UN slams jailing of radio boss over nuns’ murder

The United Nations on Friday harshly criticised Burundi's arrest of a radio station boss who has been accused of complicity in the murder of three Italian nuns.

UN slams jailing of radio boss over nuns' murder
Photos (from left to right) show Olga Raschietti, Bernadette Boggia and Lucia Pulici. Photo: Missionaire di Maria/AFP

"No one should be prosecuted for legitimately exercising his fundamental right to freedom of expression and opinion," said Ravina Shamdasani, spokeswoman for the UN human rights office.

Bob Rugurika, the director of the popular, independent African Public Radio (RPA), was arrested in mid-January after broadcasting the purported confession of a man claiming he was one of the nuns' killers.

For broadcasting the alleged confession and refusing to give up the self-proclaimed killer, Rugurika was charged with complicity in the murders, among other things, and could face up to 20 years in prison.

A Burundi court earlier this week denied him bail.

Shamdasani warned that the case raised "serious concerns about the exercise of the freedom of expression in Burundi, particularly ahead of the upcoming elections."

"We have previously urged the government to review the media law, which requires journalists to reveal their sources when they report on issues such as state security and public order," she told reporters in Geneva.

"The legislation leads all too easily to infringements of freedom of expression," she cautioned, adding that the UN rights agency would closely monitor his case.

Burundi, a small landlocked nation in central Africa's Great Lakes region, emerged in 2006 from a brutal 13-year civil war. The political climate remains fractious ahead of local, parliamentary and presidential polls in May and June.

Opposition politicians and critics say the government is doing all it can to sideline political challengers ahead of the elections, including arrests, harassment and a clampdown on free speech.

The three Roman Catholic nuns – Olga Raschietti, 83, Lucia Pulici, 75, and 79-year-old Bernadetta Boggian – were murdered at a convent north of Bujumbura in September. The purported confession contradicted a police account of the crime and implicated a top official.

Washington also took issue with Rugurika's detention this week, saying the case raised "troubling questions about freedom of expression and the independence of the Burundian judiciary."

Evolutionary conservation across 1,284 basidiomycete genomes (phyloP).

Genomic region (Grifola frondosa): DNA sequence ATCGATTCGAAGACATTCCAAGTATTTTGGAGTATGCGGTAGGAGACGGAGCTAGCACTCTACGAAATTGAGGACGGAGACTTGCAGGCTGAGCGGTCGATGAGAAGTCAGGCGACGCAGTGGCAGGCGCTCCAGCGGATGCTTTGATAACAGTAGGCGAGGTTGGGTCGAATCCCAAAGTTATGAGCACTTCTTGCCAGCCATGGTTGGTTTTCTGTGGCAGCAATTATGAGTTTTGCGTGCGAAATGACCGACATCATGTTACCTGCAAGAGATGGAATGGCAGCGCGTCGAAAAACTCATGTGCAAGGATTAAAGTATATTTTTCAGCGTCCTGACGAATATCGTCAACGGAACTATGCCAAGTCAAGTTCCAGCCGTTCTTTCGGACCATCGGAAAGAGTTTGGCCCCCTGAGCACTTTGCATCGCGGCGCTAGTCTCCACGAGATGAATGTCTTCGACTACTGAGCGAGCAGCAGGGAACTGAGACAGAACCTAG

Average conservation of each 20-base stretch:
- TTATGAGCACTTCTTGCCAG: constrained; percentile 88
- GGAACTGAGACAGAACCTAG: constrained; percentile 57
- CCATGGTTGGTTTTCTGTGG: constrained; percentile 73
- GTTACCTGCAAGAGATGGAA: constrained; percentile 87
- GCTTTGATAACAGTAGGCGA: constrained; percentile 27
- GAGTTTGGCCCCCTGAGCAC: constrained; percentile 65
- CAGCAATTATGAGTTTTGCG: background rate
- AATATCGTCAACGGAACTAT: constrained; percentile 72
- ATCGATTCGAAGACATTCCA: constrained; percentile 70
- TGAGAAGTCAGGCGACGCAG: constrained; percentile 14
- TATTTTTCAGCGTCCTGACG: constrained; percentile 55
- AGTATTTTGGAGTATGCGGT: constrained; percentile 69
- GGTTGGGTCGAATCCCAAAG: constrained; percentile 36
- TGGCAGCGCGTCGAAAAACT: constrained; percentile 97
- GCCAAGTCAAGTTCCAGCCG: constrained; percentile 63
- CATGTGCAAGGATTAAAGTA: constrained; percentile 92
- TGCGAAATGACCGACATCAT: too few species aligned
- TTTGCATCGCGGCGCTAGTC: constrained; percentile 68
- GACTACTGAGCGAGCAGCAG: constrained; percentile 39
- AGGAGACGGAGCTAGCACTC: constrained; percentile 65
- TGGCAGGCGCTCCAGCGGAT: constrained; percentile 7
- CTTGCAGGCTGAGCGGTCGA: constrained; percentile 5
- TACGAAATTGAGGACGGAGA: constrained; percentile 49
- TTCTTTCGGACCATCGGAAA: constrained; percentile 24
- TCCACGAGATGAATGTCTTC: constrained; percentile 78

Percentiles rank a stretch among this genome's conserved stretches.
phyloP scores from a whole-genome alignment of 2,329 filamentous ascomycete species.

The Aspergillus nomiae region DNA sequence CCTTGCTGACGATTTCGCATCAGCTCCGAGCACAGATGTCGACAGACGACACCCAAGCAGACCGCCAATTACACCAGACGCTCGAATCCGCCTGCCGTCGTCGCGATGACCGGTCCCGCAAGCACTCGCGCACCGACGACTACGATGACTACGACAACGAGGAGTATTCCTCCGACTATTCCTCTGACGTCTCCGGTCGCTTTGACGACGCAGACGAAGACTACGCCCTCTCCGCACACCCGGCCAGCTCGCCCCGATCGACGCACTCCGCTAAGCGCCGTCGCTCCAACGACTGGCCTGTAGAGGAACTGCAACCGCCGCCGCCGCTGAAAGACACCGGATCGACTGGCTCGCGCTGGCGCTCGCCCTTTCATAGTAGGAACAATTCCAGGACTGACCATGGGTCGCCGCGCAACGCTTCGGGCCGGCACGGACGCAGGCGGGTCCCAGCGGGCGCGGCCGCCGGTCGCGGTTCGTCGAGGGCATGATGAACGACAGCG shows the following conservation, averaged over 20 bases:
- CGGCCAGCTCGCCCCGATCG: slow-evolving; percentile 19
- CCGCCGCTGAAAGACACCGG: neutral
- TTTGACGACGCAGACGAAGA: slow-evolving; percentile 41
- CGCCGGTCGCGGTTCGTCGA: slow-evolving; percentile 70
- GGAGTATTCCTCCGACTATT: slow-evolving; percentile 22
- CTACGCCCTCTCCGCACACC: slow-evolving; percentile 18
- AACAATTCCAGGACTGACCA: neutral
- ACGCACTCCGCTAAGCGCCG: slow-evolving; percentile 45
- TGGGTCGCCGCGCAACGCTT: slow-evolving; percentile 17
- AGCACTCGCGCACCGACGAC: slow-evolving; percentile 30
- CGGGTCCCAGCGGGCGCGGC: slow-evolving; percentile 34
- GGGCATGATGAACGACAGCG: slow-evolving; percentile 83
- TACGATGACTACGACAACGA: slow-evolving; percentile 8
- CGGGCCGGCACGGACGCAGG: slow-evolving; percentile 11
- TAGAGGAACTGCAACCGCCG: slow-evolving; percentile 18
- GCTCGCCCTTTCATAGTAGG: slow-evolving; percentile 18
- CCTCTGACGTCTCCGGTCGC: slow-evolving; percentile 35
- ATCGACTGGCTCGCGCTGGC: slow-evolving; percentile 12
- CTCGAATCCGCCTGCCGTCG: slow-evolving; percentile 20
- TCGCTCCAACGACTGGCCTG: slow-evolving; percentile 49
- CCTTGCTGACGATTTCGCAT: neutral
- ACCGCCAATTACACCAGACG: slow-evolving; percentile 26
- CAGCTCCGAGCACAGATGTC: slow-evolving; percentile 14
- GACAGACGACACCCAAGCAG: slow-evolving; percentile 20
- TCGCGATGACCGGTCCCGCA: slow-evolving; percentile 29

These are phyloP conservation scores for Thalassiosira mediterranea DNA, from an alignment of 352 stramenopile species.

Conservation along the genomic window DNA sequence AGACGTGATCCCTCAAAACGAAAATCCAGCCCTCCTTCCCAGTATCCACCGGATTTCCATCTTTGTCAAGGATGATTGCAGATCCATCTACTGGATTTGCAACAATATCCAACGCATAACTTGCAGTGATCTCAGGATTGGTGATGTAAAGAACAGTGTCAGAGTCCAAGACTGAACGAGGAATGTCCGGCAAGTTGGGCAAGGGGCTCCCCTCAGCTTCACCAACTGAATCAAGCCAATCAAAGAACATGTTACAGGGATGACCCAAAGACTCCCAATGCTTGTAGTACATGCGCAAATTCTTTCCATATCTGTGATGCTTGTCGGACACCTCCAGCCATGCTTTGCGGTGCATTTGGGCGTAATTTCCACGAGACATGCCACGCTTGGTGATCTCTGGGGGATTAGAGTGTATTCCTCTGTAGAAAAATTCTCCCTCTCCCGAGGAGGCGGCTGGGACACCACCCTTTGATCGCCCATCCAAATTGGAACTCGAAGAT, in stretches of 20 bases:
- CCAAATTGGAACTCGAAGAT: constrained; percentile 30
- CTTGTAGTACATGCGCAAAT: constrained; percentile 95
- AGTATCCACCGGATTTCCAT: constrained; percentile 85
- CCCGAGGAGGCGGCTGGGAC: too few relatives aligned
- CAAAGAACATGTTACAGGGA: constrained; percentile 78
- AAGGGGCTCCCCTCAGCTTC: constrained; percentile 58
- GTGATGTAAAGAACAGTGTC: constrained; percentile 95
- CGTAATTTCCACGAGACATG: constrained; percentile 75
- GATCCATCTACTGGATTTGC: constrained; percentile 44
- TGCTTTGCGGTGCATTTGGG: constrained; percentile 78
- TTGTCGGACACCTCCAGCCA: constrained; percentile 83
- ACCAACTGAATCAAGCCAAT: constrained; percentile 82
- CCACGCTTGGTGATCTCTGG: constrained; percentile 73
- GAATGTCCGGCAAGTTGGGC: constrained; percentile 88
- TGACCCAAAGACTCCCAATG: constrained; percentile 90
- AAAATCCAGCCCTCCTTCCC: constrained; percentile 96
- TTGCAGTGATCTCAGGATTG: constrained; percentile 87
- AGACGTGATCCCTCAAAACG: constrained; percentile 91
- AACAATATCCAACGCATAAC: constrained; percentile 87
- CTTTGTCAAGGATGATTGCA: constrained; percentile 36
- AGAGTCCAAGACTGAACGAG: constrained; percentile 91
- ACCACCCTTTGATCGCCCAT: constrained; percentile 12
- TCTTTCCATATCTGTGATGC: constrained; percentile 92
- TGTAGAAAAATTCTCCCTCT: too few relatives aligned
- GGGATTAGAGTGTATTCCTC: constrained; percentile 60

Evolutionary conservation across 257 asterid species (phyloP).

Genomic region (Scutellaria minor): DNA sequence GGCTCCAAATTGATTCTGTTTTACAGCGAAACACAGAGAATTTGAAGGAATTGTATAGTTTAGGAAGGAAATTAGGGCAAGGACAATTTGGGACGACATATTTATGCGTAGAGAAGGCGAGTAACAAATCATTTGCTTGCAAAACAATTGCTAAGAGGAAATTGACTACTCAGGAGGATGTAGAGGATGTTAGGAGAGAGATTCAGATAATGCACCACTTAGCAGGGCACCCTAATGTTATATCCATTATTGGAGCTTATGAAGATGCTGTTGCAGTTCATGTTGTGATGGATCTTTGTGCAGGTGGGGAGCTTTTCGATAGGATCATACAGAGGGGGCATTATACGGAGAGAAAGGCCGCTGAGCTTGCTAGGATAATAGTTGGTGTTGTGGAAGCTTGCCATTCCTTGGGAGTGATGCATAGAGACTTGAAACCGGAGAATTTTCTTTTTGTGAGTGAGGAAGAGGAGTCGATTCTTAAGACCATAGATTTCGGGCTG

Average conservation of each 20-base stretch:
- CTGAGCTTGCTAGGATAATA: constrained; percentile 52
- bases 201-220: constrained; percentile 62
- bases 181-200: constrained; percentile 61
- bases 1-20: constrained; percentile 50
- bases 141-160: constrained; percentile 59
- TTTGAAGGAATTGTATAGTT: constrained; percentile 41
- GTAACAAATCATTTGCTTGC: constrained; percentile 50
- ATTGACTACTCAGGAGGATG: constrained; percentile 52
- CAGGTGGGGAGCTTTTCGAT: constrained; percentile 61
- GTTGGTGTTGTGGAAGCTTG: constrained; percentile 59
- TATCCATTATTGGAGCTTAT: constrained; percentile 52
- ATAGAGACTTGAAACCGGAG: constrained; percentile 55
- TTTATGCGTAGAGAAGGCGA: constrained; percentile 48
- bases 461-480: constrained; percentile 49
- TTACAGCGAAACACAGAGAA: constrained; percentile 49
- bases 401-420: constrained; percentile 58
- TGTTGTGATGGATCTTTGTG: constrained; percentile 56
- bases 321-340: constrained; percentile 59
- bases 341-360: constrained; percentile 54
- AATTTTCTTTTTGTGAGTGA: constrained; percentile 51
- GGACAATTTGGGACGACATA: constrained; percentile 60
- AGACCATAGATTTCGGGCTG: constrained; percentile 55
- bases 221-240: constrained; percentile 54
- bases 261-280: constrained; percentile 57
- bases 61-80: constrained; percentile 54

Some 150 Burundian journalists and civil rights activists gathered outside the courthouse in Bujumbura on Tuesday to demand his release.


New York returns 214 stolen artworks to Italy in seven months

Authorities in New York announced on Thursday the return to Italy of 14 more antiquities, worth an estimated €2.3 million, as part of an investigation into smuggling of stolen artifacts.

New York returns 214 stolen artworks to Italy in seven months

The Manhattan District Attorney’s office has been conducting an extensive investigation over the past two years into looted antiquities that have ended up in New York museums and galleries — including the prestigious Metropolitan Museum of Art.

During a ceremony on Thursday with the Italian consul general and Italian police representatives, 14 more artifacts – some 2,600 years old – were officially returned to Italy, bringing the total number of repatriated pieces to that country over the past seven months to 214, District Attorney Alvin Bragg’s office said.

READ ALSO: Italian ‘art squad’ police recover 800 illegally-excavated archaeological finds

More than 700 pieces worth more than $100 million have been returned in the past year to 17 countries, including Italy as well as Cambodia, India, Pakistan, Egypt, Iraq, and Greece, the statement added.

New York, a hub of stolen antiquities trafficking for decades, set up a task force in 2017 to investigate the illicit trade.

According to the statement by District Attorney Bragg, who took office in January 2022, Thursday’s repatriation included the silver “Sicily Naxos Coin,” minted around 430 BCE and currently valued at half a million dollars.

Other notable items included ancient pottery dating to 510 BCE, and amarble head of Roman Emperor Hadrian, dating to 200 CE.

Among the culprits behind the 14 returned pieces, the statement said, were well-known art traffickers Giacomo Medici and Giovanni Franco Becchina, as well as Robert Hecht, the Paris-based American art dealer who died in 2012.

The traffickers had “relied on gangs of tombaroli (tomb raiders) to loot carefully chosen and insufficiently guarded archaeological sites throughout the Mediterranean,” it added.